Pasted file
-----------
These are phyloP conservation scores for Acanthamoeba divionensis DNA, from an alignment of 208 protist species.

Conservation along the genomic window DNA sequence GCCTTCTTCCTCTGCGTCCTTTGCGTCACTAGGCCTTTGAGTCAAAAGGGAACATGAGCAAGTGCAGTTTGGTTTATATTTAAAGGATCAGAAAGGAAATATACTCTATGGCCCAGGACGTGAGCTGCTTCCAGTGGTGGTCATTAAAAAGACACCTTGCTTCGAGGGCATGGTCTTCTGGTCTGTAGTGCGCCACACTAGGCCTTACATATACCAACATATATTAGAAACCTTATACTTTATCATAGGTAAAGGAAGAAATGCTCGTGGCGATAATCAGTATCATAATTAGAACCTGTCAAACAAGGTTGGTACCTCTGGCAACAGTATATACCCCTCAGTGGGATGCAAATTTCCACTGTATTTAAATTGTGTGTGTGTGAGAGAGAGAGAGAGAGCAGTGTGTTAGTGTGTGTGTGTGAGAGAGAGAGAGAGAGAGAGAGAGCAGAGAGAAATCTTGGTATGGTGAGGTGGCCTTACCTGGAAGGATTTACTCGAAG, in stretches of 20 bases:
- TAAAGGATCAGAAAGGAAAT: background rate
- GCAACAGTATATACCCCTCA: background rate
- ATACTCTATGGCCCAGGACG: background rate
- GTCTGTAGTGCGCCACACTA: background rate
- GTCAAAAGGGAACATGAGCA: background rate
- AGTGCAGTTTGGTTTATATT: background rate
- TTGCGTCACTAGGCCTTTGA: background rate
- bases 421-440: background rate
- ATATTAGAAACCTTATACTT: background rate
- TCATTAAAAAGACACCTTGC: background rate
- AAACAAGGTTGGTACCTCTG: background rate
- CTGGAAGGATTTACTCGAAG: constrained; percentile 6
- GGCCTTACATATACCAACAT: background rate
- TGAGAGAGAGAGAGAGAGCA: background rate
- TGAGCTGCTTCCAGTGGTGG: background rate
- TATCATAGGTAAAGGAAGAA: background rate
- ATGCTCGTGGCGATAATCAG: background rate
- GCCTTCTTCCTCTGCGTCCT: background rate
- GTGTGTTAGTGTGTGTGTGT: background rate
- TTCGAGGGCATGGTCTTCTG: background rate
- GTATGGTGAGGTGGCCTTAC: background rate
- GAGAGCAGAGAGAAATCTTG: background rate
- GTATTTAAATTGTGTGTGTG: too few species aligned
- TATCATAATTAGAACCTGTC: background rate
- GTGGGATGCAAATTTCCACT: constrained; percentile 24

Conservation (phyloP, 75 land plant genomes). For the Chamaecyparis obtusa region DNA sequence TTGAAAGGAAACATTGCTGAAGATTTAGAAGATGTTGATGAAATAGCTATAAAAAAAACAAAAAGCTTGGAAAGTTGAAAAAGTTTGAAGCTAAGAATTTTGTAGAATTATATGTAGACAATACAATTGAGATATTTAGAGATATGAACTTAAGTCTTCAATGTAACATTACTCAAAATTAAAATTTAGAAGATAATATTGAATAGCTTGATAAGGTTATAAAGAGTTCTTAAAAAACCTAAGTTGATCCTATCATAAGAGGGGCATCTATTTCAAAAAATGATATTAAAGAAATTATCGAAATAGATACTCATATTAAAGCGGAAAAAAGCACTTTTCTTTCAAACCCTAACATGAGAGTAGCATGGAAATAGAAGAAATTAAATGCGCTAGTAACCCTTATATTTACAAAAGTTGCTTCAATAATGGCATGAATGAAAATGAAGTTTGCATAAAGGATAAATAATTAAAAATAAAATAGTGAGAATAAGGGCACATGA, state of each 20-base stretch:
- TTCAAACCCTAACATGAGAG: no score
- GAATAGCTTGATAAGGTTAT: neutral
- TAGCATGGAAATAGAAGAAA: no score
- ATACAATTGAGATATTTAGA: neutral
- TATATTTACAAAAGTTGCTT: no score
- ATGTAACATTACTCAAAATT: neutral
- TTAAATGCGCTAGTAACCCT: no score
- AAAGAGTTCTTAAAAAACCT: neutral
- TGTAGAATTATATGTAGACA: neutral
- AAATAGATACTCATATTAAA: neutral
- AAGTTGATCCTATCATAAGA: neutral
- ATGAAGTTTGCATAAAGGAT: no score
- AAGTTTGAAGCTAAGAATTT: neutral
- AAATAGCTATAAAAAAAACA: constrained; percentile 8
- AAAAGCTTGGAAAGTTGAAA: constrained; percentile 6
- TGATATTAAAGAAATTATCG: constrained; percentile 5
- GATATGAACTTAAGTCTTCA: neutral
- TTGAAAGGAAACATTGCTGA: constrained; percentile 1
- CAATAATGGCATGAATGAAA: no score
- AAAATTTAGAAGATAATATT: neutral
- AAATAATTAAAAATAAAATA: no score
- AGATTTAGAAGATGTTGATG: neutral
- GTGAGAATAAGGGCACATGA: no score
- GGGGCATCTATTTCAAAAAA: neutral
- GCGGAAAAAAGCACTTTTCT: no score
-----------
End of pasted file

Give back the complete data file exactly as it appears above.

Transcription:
These are phyloP conservation scores for Acanthamoeba divionensis DNA, from an alignment of 208 protist species.

Conservation along the genomic window DNA sequence GCCTTCTTCCTCTGCGTCCTTTGCGTCACTAGGCCTTTGAGTCAAAAGGGAACATGAGCAAGTGCAGTTTGGTTTATATTTAAAGGATCAGAAAGGAAATATACTCTATGGCCCAGGACGTGAGCTGCTTCCAGTGGTGGTCATTAAAAAGACACCTTGCTTCGAGGGCATGGTCTTCTGGTCTGTAGTGCGCCACACTAGGCCTTACATATACCAACATATATTAGAAACCTTATACTTTATCATAGGTAAAGGAAGAAATGCTCGTGGCGATAATCAGTATCATAATTAGAACCTGTCAAACAAGGTTGGTACCTCTGGCAACAGTATATACCCCTCAGTGGGATGCAAATTTCCACTGTATTTAAATTGTGTGTGTGTGAGAGAGAGAGAGAGAGCAGTGTGTTAGTGTGTGTGTGTGAGAGAGAGAGAGAGAGAGAGAGAGCAGAGAGAAATCTTGGTATGGTGAGGTGGCCTTACCTGGAAGGATTTACTCGAAG, in stretches of 20 bases:
- TAAAGGATCAGAAAGGAAAT: background rate
- GCAACAGTATATACCCCTCA: background rate
- ATACTCTATGGCCCAGGACG: background rate
- GTCTGTAGTGCGCCACACTA: background rate
- GTCAAAAGGGAACATGAGCA: background rate
- AGTGCAGTTTGGTTTATATT: background rate
- TTGCGTCACTAGGCCTTTGA: background rate
- bases 421-440: background rate
- ATATTAGAAACCTTATACTT: background rate
- TCATTAAAAAGACACCTTGC: background rate
- AAACAAGGTTGGTACCTCTG: background rate
- CTGGAAGGATTTACTCGAAG: constrained; percentile 6
- GGCCTTACATATACCAACAT: background rate
- TGAGAGAGAGAGAGAGAGCA: background rate
- TGAGCTGCTTCCAGTGGTGG: background rate
- TATCATAGGTAAAGGAAGAA: background rate
- ATGCTCGTGGCGATAATCAG: background rate
- GCCTTCTTCCTCTGCGTCCT: background rate
- GTGTGTTAGTGTGTGTGTGT: background rate
- TTCGAGGGCATGGTCTTCTG: background rate
- GTATGGTGAGGTGGCCTTAC: background rate
- GAGAGCAGAGAGAAATCTTG: background rate
- GTATTTAAATTGTGTGTGTG: too few species aligned
- TATCATAATTAGAACCTGTC: background rate
- GTGGGATGCAAATTTCCACT: constrained; percentile 24

Conservation (phyloP, 75 land plant genomes). For the Chamaecyparis obtusa region DNA sequence TTGAAAGGAAACATTGCTGAAGATTTAGAAGATGTTGATGAAATAGCTATAAAAAAAACAAAAAGCTTGGAAAGTTGAAAAAGTTTGAAGCTAAGAATTTTGTAGAATTATATGTAGACAATACAATTGAGATATTTAGAGATATGAACTTAAGTCTTCAATGTAACATTACTCAAAATTAAAATTTAGAAGATAATATTGAATAGCTTGATAAGGTTATAAAGAGTTCTTAAAAAACCTAAGTTGATCCTATCATAAGAGGGGCATCTATTTCAAAAAATGATATTAAAGAAATTATCGAAATAGATACTCATATTAAAGCGGAAAAAAGCACTTTTCTTTCAAACCCTAACATGAGAGTAGCATGGAAATAGAAGAAATTAAATGCGCTAGTAACCCTTATATTTACAAAAGTTGCTTCAATAATGGCATGAATGAAAATGAAGTTTGCATAAAGGATAAATAATTAAAAATAAAATAGTGAGAATAAGGGCACATGA, state of each 20-base stretch:
- TTCAAACCCTAACATGAGAG: no score
- GAATAGCTTGATAAGGTTAT: neutral
- TAGCATGGAAATAGAAGAAA: no score
- ATACAATTGAGATATTTAGA: neutral
- TATATTTACAAAAGTTGCTT: no score
- ATGTAACATTACTCAAAATT: neutral
- TTAAATGCGCTAGTAACCCT: no score
- AAAGAGTTCTTAAAAAACCT: neutral
- TGTAGAATTATATGTAGACA: neutral
- AAATAGATACTCATATTAAA: neutral
- AAGTTGATCCTATCATAAGA: neutral
- ATGAAGTTTGCATAAAGGAT: no score
- AAGTTTGAAGCTAAGAATTT: neutral
- AAATAGCTATAAAAAAAACA: constrained; percentile 8
- AAAAGCTTGGAAAGTTGAAA: constrained; percentile 6
- TGATATTAAAGAAATTATCG: constrained; percentile 5
- GATATGAACTTAAGTCTTCA: neutral
- TTGAAAGGAAACATTGCTGA: constrained; percentile 1
- CAATAATGGCATGAATGAAA: no score
- AAAATTTAGAAGATAATATT: neutral
- AAATAATTAAAAATAAAATA: no score
- AGATTTAGAAGATGTTGATG: neutral
- GTGAGAATAAGGGCACATGA: no score
- GGGGCATCTATTTCAAAAAA: neutral
- GCGGAAAAAAGCACTTTTCT: no score